News & Reviews Caribbean & Mexico British Virgin Islands Review: Little Dix Bay, British Virgin Islands – Rosewood backs-up the beauty

Much to my wife’s annoyance, I cram as much as possible into every trip.  We’ve already travelled thousands of miles to get here; we may as well add as many hotels as possible, right up until we need to head to the nearby food bank as we’ve run out of money.  It’s usually when I’m saying, “Well, we’re in Japan, may as well make the 9-hour flight to Fiji”, that I start to get in trouble.  But Park Hotel Vitznau was such a property – we just stuck it on to the end of the trip as we were already in Switzerland.  Two years later, we chose to get married there.  Rosewood’s Little Dix Bay would be a terrible place for me to get married because polygamy is illegal, but what it does share with Vitznau is the ability to have completely taken me by surprise – in a good way.

Look at this place!  It has both sky and land.  I am impressed.

Just a twenty-five-minute boat ride away from Tortola or barely five minutes from Virgin Gorda airport, Little Dix Bay is spread out across a half-mile of gorgeous beach within a stunning reef and calm waters.  The setting is the selling point, and they’ve rightfully taken full advantage of it.  Whilst the white sand will win all the plaudits, the grounds are also immaculate, with a lush green setting.  It is a postcard of beauty.  It’s small enough to walk around (but you can cycle or be picked up in a golf buggy) but has a substantial amount of facilities and things to do to make it push well above its boutique-status 81 rooms.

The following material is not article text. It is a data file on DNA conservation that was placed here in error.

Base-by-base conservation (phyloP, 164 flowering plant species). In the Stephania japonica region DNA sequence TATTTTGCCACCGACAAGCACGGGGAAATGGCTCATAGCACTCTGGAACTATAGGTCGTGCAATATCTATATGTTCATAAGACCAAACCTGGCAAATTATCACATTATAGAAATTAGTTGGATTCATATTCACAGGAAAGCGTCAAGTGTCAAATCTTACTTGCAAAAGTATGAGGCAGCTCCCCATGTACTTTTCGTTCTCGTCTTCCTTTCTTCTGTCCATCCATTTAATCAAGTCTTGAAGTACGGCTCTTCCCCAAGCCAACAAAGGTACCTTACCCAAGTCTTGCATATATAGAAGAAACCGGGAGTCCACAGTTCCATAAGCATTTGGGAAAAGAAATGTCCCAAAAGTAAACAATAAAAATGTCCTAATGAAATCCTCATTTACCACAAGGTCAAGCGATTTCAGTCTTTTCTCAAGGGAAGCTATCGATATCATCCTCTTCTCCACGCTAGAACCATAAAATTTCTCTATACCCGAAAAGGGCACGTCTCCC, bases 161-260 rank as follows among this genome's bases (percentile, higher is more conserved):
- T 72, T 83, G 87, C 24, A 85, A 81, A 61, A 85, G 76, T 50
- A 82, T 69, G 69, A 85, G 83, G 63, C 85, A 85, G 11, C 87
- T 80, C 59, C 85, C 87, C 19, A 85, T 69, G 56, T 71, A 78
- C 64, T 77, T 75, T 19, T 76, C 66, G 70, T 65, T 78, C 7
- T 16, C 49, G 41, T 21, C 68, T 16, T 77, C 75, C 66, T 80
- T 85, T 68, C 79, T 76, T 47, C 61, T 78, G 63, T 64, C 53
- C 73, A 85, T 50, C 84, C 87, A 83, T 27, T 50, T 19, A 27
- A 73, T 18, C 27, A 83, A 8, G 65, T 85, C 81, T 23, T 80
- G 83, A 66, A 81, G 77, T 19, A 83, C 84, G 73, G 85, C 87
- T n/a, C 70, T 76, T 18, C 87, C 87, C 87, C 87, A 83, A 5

Once you stop giggling about the name, it’s worth reading on.


We arrived via Necker Island, where it quickly dawned on me that standards existed.  After being dropped at the dock, we were introduced to one of our two butlers – although I do think this sounds more impressive than it is.  Not because they didn’t do anything of use, just that they’re looking after so many rooms that it’s not a personalised experience you might be expecting with that title.  That’s marketing for ya.

Before arriving, I had excellent communication regarding the room setup, which set expectations of what was possible.  There’s still that teeny tiny bit of hope that they’ll exceed them, but I think once they gave us one welcome drink to share amongst us, I realised that wasn’t going to happen.  That is the challenge of coming from all-inclusive properties and adapting to everything having a bill attached to it.  It definitely makes me think twice – perhaps I no longer need to have a bath of Evian water from the minibar.  You have varying degrees of how far resorts will push that, with some wanting to find a way to charge for everything, whilst others being far more generous.  Little Dix initially appeared to be more on the Scrooge side of the scale.  I thought it was going to be one of those trips.